The Art + Science of Distilling

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The Best Advice For New Distillers

Sienna, distiller at Widow Jane.

The best advice I ever received was from the man who trained me to make wine. To this day, it’s something I always share when I speak to new distillers.

“Don’t just drink your own juice or you’re going to start to like it…”

When I moved from wine-making to distilling, I was so excited to be actually producing something that I set some aside in what I now refer to now as my Humble Jar. It’s terrible stuff, an “okay” fermentation at best. While I had lots of fermentation practice in wine-making, the distillation turned out horrible. Cuts were something I had no experience in, which is evident in the sample. I keep it to remember where I started, and that there’s always something more to learn or improve.

Recently, I spoke to a whiskey group. Several of the members were starting their own distillery and were excited to share their juice. Handing me a glass, one of them leaned in and told me, “this is all we drink these days!” I took a sip… and it was awful. I could taste the flaws of a poor fermentation and poor distillation, which reminded me too much of the contents of my Humble Jar; but they were all so excited and clearly weren’t looking for advice. I could tell that all they wanted was for me to smile and tell them it was perfect.

In the moment, I struggled with myself. I knew I should say something, but they were all so happy with their work – and no wonder! Those words of advice came once again to my mind, explaining how their taste could be so off beat. It’s just what they got used to drinking!

But I can’t say I blame them for their mistake. I get it. After spending a fortune, maybe even your life savings, and then investing so much time into preparing for that first distillation – which is always way behind the anticipated date and way over cost, I might add – there’s a lot of excitement in finally having something to show for it. But I think it’s also important to recognize the realities involved in this business.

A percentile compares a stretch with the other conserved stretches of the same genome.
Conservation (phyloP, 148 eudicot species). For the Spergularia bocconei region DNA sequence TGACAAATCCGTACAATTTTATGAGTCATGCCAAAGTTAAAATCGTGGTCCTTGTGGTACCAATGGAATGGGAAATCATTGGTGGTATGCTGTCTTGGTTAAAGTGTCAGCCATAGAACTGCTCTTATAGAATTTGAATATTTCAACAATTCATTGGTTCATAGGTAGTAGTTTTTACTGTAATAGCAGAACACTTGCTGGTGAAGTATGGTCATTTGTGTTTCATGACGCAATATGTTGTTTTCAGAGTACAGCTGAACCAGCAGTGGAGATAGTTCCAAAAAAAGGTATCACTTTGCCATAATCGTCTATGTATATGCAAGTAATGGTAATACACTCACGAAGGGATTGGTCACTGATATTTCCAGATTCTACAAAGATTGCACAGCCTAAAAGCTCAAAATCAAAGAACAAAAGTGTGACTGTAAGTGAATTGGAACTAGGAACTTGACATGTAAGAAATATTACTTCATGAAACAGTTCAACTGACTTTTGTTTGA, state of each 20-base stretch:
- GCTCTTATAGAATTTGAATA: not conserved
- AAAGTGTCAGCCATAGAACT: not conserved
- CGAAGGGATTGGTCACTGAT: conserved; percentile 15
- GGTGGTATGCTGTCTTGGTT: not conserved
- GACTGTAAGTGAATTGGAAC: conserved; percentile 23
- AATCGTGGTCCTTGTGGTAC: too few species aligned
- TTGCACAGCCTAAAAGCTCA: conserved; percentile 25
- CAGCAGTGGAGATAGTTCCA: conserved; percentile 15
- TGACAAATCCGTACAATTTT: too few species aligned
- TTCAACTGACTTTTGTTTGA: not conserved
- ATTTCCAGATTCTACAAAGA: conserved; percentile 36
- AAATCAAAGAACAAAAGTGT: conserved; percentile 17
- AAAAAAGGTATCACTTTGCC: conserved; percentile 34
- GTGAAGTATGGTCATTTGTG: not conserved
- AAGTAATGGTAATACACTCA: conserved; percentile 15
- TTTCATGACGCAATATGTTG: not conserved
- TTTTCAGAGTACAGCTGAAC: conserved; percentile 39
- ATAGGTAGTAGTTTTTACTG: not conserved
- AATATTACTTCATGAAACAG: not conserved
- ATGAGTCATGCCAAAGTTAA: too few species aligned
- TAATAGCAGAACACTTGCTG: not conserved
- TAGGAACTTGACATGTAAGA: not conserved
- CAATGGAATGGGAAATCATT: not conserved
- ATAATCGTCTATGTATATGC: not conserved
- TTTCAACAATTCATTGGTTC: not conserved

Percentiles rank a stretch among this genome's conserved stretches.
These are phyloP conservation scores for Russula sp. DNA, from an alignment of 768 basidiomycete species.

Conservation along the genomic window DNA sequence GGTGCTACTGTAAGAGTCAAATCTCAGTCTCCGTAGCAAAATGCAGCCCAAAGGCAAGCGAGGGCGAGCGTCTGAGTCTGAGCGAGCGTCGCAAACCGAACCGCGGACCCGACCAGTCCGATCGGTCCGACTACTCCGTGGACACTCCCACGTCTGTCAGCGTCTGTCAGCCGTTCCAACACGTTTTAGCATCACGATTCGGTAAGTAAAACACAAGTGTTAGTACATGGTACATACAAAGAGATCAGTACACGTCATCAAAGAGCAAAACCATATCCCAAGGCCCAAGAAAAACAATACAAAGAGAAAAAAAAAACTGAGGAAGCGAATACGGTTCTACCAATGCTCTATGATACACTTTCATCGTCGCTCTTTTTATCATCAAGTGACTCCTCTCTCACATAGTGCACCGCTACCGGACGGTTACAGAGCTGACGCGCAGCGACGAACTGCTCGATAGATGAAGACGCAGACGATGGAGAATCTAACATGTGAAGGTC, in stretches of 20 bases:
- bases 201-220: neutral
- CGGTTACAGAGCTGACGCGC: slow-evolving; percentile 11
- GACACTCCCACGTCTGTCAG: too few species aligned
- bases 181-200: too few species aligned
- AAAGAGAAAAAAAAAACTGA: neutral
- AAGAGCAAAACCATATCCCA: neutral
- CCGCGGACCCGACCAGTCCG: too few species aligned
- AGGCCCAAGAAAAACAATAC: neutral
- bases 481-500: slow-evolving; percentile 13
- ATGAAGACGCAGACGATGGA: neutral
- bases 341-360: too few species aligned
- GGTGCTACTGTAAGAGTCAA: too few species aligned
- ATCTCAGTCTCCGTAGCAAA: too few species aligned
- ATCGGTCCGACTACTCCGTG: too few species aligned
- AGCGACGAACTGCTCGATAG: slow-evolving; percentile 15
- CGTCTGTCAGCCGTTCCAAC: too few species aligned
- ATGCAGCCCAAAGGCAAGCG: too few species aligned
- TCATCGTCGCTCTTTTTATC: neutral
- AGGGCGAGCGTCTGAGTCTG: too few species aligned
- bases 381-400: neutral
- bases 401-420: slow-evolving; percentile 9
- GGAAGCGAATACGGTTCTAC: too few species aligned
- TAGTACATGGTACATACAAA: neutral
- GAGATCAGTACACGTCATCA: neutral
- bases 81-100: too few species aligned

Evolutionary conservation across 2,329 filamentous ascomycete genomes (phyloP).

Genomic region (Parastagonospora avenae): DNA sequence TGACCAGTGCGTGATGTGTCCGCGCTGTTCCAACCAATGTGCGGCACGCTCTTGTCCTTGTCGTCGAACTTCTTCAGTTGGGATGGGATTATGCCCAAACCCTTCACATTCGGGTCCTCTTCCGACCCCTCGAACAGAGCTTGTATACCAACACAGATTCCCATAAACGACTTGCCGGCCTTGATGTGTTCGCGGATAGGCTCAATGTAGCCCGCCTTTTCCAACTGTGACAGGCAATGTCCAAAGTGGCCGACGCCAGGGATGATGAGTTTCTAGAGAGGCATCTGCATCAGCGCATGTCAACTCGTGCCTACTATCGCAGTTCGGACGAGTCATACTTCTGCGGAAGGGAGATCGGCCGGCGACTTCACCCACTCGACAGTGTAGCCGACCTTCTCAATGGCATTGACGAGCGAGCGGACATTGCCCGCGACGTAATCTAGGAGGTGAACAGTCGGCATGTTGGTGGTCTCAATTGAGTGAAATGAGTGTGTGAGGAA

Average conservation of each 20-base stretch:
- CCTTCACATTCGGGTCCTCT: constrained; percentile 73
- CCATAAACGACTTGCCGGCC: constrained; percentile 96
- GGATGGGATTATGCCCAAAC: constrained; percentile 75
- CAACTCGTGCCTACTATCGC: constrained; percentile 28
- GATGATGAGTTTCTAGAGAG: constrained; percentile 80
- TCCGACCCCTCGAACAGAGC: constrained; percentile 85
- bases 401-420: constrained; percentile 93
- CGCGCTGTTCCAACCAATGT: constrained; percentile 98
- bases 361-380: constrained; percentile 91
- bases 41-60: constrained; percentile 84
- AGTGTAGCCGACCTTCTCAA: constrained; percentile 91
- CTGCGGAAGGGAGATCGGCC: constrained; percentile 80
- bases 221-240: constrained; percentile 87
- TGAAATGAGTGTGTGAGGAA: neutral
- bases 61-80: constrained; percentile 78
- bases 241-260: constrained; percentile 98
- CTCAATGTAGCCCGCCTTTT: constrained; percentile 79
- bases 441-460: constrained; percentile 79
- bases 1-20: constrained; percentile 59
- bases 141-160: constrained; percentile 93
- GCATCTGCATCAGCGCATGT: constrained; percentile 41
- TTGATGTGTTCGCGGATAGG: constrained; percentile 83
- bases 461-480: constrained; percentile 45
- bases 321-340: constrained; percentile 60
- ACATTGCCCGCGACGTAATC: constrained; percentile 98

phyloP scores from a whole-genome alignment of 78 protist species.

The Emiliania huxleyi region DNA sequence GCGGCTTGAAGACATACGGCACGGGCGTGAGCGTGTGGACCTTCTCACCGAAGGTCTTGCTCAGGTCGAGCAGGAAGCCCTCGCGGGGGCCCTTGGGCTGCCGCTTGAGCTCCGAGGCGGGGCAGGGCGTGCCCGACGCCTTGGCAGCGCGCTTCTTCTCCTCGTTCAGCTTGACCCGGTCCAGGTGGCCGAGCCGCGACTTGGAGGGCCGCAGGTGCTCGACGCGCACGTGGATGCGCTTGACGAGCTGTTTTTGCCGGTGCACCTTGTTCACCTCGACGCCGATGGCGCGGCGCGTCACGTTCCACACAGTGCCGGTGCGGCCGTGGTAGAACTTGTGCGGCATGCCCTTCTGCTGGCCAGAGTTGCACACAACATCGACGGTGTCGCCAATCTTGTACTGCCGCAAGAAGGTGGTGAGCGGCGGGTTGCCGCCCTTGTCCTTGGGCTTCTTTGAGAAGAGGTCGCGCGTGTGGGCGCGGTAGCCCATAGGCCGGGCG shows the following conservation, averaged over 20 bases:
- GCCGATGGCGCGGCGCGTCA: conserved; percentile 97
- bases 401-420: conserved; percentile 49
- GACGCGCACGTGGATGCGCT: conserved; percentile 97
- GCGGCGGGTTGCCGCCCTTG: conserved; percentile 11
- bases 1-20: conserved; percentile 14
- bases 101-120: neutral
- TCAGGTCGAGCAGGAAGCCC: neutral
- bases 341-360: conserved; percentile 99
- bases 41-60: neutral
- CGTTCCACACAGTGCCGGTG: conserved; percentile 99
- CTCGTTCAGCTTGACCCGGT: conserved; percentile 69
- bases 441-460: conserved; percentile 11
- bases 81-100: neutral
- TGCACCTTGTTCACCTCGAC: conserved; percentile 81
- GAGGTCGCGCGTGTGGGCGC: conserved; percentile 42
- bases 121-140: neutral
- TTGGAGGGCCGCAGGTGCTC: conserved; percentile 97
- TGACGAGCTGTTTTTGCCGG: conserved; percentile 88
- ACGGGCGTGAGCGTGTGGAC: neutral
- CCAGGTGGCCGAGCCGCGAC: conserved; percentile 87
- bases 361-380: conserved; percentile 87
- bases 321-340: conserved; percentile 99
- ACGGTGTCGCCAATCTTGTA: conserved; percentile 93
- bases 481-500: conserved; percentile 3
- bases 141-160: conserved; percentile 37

Plan and budget appropriately, acknowledging that the first few distillations may not be your dream product – and may not even be palatable. Getting the first bottle of your product placed and sold successfully is difficult enough for any distillery – but if you make a poor first impression, the second bottle will be impossible.

As I have developed as a distiller and made my way to Widow Jane Distillery, I’ve found that repetition and continuing education is key. Refining your palate with sensory training is the most important habit to get into, and it’s something that takes time to develop. So here’s two additional bits of advice I’d like to pass along to you:

1. Know Your Ingredients & Demand Quality!

Always start by evaluating your ingredients: your milled grain, water, molasses, and whatever else is going into your spirit. Yes, it can be difficult to destroy bad corn, reject fruit, and toss smelly small grains, but remember that poor ingredients make poor distillate!

At Widow Jane, we’re currently distilling a one-of-a-kind, open-pollinated cross heirloom. Because we have tasted it so often, we know what quality tastes like: sweet and clean. With this knowledge, we recently had to destroy a load that had been wet, something we determined by its musty smell and taste. We knew that if we went ahead and used it anyway, those aromas and flavors would be carried over into the distillate. And that would be unacceptable.

Learn to recognize quality and don’t settle for low-quality ingredients or you’re going to get a low-quality product.

2. Taste at Every Stage of Production & During Every Run!

Sienna, distiller at Widow Jane.

On a related note, don’t make the “finished” product the first sip you take of your hard work. Taste throughout the mashing process, or the wine-making for brandy, or whatever you’re making.

With whiskey as an example, test your mash when all your grains are in, just as starch is beginning to convert. And then taste it again and again, every day until you’re able to determine that it’s completely fermented by the flavor and texture. By then, a check with the hydrometer will confirm what you already know: when it’s ready to go into the still. Then use this same practice on the still. Taste everything to determine your low and high wines on the column, or the heads and tails in the pot, then make your cuts.

Once you’ve gotten into the habit of monitoring and evaluating the quality of your ingredients and the stages of your spirit during production, you’ll have a better understanding of your product. Along with that, you should be tasting as much juice as you can from the other large producers and craft distilleries out there, and expose your palate to a variety of flavors in food and drink. This will give you the context you need to refine your product even further.

Be your own worst critic, put in the time to educate yourself – and your taste buds! – and your spirit’s style and expression will fall into place.

Written by Lisa Wicker, President & Head Distiller at Widow Jane Distillery.

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